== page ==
The One Energy ETF That Makes Sense Right Now

Benzinga

There is certainly more than one energy exchange traded fund that is worth owning right now. After, there are number of inverse energy ETFs that have surged as oil prices and equities have tumbled.

However, for the investor looking for plain, long energy equity exposure via an ETF that has a credible chance of performing well in the near-term, options have been limited until Wednesday's debut of the Market Vectors Oil Refiners ETF (NYSE: CRAK), the first dedicated refiners ETF.

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Refiners benefit when oil prices slide due to lower crack spreads, perhaps the inspiration for CRAK's ticker, and the few ETFs with robust refiners exposure have been noticeably less bad this year than traditional equity-based energy sector counterparts.

However, because there has not been a dedicated refiners ETF prior to today, that is all the refiners-heavy ETFs have been: Less bad.

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CRAK tracks the Market Vectors Global Oil Refiners Index (MVCRAKTR), a modified market cap-weighted index intended to track the performance of the largest and most liquid companies in the global oil refining segment, according to Market Vectors.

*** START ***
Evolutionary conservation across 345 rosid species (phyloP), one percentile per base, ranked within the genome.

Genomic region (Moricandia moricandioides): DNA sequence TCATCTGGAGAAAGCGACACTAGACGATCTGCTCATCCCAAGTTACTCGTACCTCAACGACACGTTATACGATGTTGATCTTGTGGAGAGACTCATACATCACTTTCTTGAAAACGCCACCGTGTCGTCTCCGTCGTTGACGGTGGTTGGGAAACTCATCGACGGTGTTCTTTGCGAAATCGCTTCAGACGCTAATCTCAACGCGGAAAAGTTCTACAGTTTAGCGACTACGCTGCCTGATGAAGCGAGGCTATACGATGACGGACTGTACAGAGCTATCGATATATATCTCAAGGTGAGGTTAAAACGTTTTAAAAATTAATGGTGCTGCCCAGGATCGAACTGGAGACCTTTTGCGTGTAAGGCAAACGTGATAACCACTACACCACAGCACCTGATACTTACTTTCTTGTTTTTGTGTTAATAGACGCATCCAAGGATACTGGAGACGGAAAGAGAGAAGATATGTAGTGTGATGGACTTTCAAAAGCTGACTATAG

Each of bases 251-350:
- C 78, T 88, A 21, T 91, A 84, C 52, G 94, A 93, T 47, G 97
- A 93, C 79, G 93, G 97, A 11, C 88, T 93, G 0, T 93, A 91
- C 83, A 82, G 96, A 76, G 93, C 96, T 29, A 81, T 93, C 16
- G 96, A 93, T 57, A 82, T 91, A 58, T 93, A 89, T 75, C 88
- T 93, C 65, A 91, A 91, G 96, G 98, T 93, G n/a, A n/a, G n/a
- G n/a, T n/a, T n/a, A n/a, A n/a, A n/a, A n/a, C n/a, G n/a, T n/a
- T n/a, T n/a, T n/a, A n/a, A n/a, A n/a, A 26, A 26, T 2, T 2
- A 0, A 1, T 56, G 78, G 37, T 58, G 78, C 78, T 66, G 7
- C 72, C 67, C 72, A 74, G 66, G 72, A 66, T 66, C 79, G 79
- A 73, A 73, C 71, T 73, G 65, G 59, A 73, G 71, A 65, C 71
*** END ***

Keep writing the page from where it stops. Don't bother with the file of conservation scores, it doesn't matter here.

The new ETF holds 26 stocks, including several familiar names, such as Marathon Petroleum Corp. (NYSE:MPC), Phillips 66 (NYSE:PSX), Valero Energy Corp. (NYSE:VLO) and Tesoro Corp. (NYSE:TSO). That quartet combines for over a third of CRAK's weight. After those four stocks, just four of CRAK's remaining 22 holdings are U.S.-based companies.

The profitability of refiners is generally influenced by the spread between the cost of crude oil and the prices at which refined products can be sold, commonly known as crack spreads, said Brandon Rakszawski, product manager at Van Eck Global, in a statement. Oil refiners have tended to react differently to the price of oil compared to other energy sector companies. Historically, the return profile is differentiated from other segments of the sector, a trend that has persisted year-to-date.

In a testament to the strength of refiners in a low oil price environment, Phillips 66 has been the worst performer this year among CRACK's top four holdings with a gain of almost 13 percent. Tesoro has been the top performer of that quartet with a gain of nearly 41 percent. There are seven sub-industries represented in the S&P Global Energy 1200 Index and over the past year refining and marketing is the only one of the seven that has traded higher, according to Market Vectors data.

CRAK charges 0.59 percent per year, or $59 per $10,000 invested.

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